Public-sector workers across the country are seeking to recover back wages they paid to labor organizations in the event the Supreme Court declares mandatory union fees unconstitutional.
Class action suits have been filed against eight unions in New York, New Jersey, Pennsylvania, Minnesota, Maryland, California, and the state of Washington, accusing individual unions of violating workers' rights by collecting mandatory dues payments. The Supreme Court is expected to rule on a groundbreaking case, Janus v. American Federation of State, County, and Municipal Employees, which challenges the constitutionality of forcing public-sector workers to pay union dues or fees as a condition of employment. The suits argue that any public-sector employee who participated in forced dues systems should receive financial "redress" from labor organizations.
"The defendants have violated the class members' constitutional rights by forcing non-union members to pay compulsory ‘representation fees’ to the Maryland State Education Association (MSEA) or its affiliates as a condition of their employment," the Maryland complaint says. Similar language is featured in all eight lawsuits. "The compelled subsidy that [plaintiff Ruth Akers] and her fellow representation-fee payers must remit to the MSEA as a condition of their employment violates their constitutional rights."
Former Texas solicitor general Jonathan Mitchell, who has argued four Supreme Court cases in the past, filed each of the suits. Mitchell declined to comment on the suits, instead directing the Free Beacon to court filings.
Seven of the eight unions named in those suits did not return requests for comment.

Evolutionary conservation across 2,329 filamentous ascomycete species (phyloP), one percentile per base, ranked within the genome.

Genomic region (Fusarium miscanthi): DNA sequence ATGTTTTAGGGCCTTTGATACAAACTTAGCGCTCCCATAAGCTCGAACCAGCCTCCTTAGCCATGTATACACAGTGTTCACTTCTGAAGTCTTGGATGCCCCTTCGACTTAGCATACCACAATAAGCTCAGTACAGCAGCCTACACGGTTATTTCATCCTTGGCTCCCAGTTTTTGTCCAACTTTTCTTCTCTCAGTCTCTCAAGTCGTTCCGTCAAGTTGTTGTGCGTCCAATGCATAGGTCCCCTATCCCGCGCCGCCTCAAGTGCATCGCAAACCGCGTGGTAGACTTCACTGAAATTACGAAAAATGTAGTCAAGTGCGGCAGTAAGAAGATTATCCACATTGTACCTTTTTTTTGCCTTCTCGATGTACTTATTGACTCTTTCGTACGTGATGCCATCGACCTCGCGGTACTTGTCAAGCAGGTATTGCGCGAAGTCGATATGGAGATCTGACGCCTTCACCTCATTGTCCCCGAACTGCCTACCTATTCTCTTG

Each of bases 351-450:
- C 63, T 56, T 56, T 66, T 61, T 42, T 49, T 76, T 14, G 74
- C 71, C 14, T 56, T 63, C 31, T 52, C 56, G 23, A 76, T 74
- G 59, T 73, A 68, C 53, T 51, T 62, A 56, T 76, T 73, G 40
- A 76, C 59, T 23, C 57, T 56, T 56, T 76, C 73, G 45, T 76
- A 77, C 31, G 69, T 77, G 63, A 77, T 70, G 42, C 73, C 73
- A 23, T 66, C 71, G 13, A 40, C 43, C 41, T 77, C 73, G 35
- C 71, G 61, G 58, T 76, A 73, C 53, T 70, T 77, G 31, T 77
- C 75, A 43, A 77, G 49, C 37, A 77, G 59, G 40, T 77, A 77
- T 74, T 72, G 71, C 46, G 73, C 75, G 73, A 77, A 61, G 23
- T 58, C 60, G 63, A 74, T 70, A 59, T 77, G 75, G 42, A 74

A spokesman for Education Minnesota declined an interview, referring the Free Beacon to a Thursday press release posted to its website. The union decried the suits as part of a coordinated attack sponsored by "a few immensely wealthy individuals." Union president Denise Specht said the union's dues collection practices were in accord and in compliance with all state, local, and federal laws and abided by the 1977 Abood decision, in which the Supreme Court affirmed mandatory dues payments as constitutional.
"For the past few years, a few immensely wealthy individuals have paid for a national campaign against the rights of working people to organize and work in union. They fund lawsuits, political campaigns, and think tanks in every state," she said in a statement. "Education Minnesota always complies with the law, and the collection of fair-share fees has been legal and beneficial for the tens of thousands of educators who worked in better schools, with smaller classes, and for more pay than they would have without their union."
A veteran labor lawyer familiar with one of the cases, who requested anonymity to candidly discuss legal strategy, said the suits could prove devastating to unions, who are already at risk of losing hundreds of millions of dollars in dues money if the justices rule in favor of the plaintiffs in Janus. He argues that labor organizations do not enjoy qualified and sovereign immunity protections that government agencies enjoy. They could also be forced to pay legal fees if the class-action plaintiffs emerge victorious.
"We are seeking to return improperly seized wages for these workers—it's a terrible situation," the lawyer said. "There's a good chance they're going to be hit for refunding all these fees because it is a constitutional violation."
Similar suits have followed other Supreme Court rulings on the subject of forced dues payments. In 2014 the Court declared an Illinois policy forcing home health aides to pay dues to SEIU unconstitutional, sparking a Right to Work Foundation lawsuit seeking to recover back payments. A lower court dismissed the suit and an appeal has been filed to the Supreme Court.
Patrick Semmens, a spokesman at the National Right to Work Foundation, which represented the Janus plaintiffs before the Supreme Court, said such suits may send a warning to unions tempted to work around the Supreme Court's decision. He expects such cases to spread in other states if the justices rule in favor of the plaintiffs.
"As we've seen in assisting workers exercise their rights in new Right to Work states, union bosses will fight tooth and nail against letting [them] exercise their rights to stop funding a union they disagree with," Semmens said. "So we expect that a Supreme Court ruling for Mark Janus will likely make necessary numerous new cases brought by state workers across the country seeking to enforce their First Amendment rights."